When Do Babies Start Teething

When do babies start teething? This is a very legitimate question when you have a baby; many parents actually have the surprise of discovering that their child is born with one or two teeth already grown. Though rare the process is considered pretty normal since teeth formation begins in the intrauterine life. When the baby is born he or she has all the teeth buds in their place, and it is from these buds that the milk teeth as well as the adult teeth will later erupt. Having such early teeth extracted is a big mistake as no other will grow in the empty space until seven years of age, and in the worst of cases the premises of crooked teeth may be rooted in the extraction.

Most babies start teething when they are five or six months of age, but those who face teeth eruption earlier or later are equally normal. Thus, it sometimes happens that infants start teething at three months, and in such cases there may be longer intervals of time between the eruption of the various types of teeth. If the first to appear are the lower middle incisors, it could take more than a month afterwards before the upper middle incisors erupt. Presently, information on such cases is plentiful, whether you look in books or on web pages. Hence, the question “When do babies start teething?” becomes a lot easier to answer.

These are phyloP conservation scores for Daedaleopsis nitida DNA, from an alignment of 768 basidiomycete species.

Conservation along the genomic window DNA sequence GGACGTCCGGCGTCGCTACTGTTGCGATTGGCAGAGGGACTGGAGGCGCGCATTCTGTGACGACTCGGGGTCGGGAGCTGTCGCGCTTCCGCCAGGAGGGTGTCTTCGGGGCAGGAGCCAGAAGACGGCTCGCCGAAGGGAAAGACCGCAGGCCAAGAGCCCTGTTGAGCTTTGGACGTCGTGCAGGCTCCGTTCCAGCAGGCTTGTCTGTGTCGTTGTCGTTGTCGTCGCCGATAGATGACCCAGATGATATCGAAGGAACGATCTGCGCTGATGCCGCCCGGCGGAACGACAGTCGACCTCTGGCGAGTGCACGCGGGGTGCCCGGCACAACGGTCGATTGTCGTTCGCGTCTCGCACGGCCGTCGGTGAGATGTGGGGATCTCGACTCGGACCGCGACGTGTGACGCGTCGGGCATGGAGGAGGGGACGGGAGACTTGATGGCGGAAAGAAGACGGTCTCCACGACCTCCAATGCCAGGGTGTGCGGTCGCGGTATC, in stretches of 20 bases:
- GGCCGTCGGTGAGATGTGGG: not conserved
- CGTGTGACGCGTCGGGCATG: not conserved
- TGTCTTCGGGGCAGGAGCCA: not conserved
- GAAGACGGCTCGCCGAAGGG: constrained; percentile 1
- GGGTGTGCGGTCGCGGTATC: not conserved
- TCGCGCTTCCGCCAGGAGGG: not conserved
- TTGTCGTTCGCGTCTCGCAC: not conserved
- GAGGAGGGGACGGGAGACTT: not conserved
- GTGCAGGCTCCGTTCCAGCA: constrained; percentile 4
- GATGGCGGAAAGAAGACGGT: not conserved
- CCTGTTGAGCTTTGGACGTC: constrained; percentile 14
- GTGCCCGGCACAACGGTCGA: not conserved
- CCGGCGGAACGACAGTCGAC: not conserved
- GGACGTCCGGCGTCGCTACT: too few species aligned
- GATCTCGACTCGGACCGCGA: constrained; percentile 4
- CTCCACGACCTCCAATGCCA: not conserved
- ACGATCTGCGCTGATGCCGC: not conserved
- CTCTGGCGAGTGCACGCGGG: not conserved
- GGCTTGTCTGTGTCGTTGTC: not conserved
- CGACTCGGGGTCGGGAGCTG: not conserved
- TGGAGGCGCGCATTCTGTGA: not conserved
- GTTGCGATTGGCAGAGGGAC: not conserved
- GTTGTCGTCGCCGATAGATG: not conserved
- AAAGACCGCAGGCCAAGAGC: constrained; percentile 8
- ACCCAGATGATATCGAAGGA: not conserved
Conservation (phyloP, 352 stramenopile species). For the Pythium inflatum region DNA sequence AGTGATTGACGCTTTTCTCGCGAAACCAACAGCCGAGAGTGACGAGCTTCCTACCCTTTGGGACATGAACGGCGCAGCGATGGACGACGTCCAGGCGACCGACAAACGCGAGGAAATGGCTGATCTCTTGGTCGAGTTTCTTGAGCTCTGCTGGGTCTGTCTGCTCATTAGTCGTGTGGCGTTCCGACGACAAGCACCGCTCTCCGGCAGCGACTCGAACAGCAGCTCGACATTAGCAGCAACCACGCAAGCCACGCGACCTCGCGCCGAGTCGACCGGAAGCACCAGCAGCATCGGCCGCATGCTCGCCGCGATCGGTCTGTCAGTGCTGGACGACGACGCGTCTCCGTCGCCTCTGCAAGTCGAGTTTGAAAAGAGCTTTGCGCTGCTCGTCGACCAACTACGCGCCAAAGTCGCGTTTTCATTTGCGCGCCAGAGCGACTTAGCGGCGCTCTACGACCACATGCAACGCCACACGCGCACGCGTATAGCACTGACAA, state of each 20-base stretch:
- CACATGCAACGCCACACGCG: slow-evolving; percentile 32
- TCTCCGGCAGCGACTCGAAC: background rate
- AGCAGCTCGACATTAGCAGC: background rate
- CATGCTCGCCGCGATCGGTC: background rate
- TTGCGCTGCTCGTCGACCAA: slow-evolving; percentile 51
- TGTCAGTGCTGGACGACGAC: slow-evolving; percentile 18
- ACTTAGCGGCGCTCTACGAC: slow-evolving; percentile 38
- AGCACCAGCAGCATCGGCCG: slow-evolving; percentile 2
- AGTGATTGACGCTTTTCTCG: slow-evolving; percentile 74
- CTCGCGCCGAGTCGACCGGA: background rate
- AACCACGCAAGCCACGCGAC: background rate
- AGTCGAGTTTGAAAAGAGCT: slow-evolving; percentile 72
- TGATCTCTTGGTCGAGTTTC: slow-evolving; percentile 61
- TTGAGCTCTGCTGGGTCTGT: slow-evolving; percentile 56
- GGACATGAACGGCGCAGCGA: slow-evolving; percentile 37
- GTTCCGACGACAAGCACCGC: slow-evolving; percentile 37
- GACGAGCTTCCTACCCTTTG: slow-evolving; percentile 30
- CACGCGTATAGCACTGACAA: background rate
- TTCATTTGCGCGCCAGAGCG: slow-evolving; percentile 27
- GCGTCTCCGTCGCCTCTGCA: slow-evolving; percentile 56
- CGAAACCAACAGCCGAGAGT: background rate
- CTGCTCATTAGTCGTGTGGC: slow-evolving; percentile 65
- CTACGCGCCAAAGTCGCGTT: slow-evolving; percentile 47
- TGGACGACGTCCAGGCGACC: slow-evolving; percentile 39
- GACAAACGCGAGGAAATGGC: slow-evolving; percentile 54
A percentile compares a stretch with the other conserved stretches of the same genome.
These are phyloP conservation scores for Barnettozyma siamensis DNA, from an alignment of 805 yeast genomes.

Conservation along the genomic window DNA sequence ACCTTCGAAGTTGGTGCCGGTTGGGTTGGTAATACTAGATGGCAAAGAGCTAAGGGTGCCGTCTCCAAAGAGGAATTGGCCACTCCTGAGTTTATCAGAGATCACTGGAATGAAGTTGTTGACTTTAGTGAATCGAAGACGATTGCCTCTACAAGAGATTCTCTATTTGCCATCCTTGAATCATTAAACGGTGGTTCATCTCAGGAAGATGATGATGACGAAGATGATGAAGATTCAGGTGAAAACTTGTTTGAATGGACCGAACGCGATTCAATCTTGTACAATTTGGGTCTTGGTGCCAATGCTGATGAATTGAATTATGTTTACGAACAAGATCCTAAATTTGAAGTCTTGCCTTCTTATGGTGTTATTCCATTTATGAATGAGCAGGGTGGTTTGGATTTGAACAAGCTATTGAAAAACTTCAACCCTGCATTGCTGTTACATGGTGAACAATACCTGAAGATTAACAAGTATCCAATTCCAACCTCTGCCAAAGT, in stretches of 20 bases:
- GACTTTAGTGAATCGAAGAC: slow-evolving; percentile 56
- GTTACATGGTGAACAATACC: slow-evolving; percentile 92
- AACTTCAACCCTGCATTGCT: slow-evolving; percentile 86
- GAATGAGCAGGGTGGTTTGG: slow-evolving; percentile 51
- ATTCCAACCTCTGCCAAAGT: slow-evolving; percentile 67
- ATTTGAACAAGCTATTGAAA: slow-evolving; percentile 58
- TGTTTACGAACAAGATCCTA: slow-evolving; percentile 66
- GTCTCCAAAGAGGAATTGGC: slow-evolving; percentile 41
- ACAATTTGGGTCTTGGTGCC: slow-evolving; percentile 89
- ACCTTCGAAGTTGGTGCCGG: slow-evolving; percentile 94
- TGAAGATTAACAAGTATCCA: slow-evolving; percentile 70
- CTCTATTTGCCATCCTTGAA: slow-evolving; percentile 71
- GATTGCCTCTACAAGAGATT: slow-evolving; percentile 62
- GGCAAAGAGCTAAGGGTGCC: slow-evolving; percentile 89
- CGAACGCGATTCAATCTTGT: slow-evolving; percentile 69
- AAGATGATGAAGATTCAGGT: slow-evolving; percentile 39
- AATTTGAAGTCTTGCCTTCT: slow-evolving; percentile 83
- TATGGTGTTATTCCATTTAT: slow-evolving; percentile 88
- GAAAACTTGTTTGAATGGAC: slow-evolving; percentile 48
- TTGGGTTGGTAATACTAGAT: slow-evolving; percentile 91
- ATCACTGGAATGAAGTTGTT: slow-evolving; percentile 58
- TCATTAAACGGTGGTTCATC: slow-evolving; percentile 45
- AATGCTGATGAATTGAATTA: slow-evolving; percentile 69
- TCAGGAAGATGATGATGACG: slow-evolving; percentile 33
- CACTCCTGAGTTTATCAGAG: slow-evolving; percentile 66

There are lots of magazines that include advice for parents who are facing the problems and challenges of the teething period. Do not feel alarmed if you discovered that the answers in such publications concerning the question “when do babies start teething?” are a bit different from what your child is going through. All specialists and doctors agree that the important thing about baby development is individuality; this means that every child has a personal growth rate that can differ a lot from what is traced and labeled as average. But such peculiarity does not make him or her abnormal.

When do babies start teething? Though the answer is not an enigma, its relativity is completely undeniable. The important thing is that your child will face teeth eruption sooner or later, but that is not an element influenced by diet or the growth rate. You can take the baby to the doctor to set your mind at peace when there is no teeth eruption until the age of one; yet, even so, the child is considered perfectly normal. A lot of premature babies teeth later around seven, eight or even twelve months of age, and they are considered healthy.

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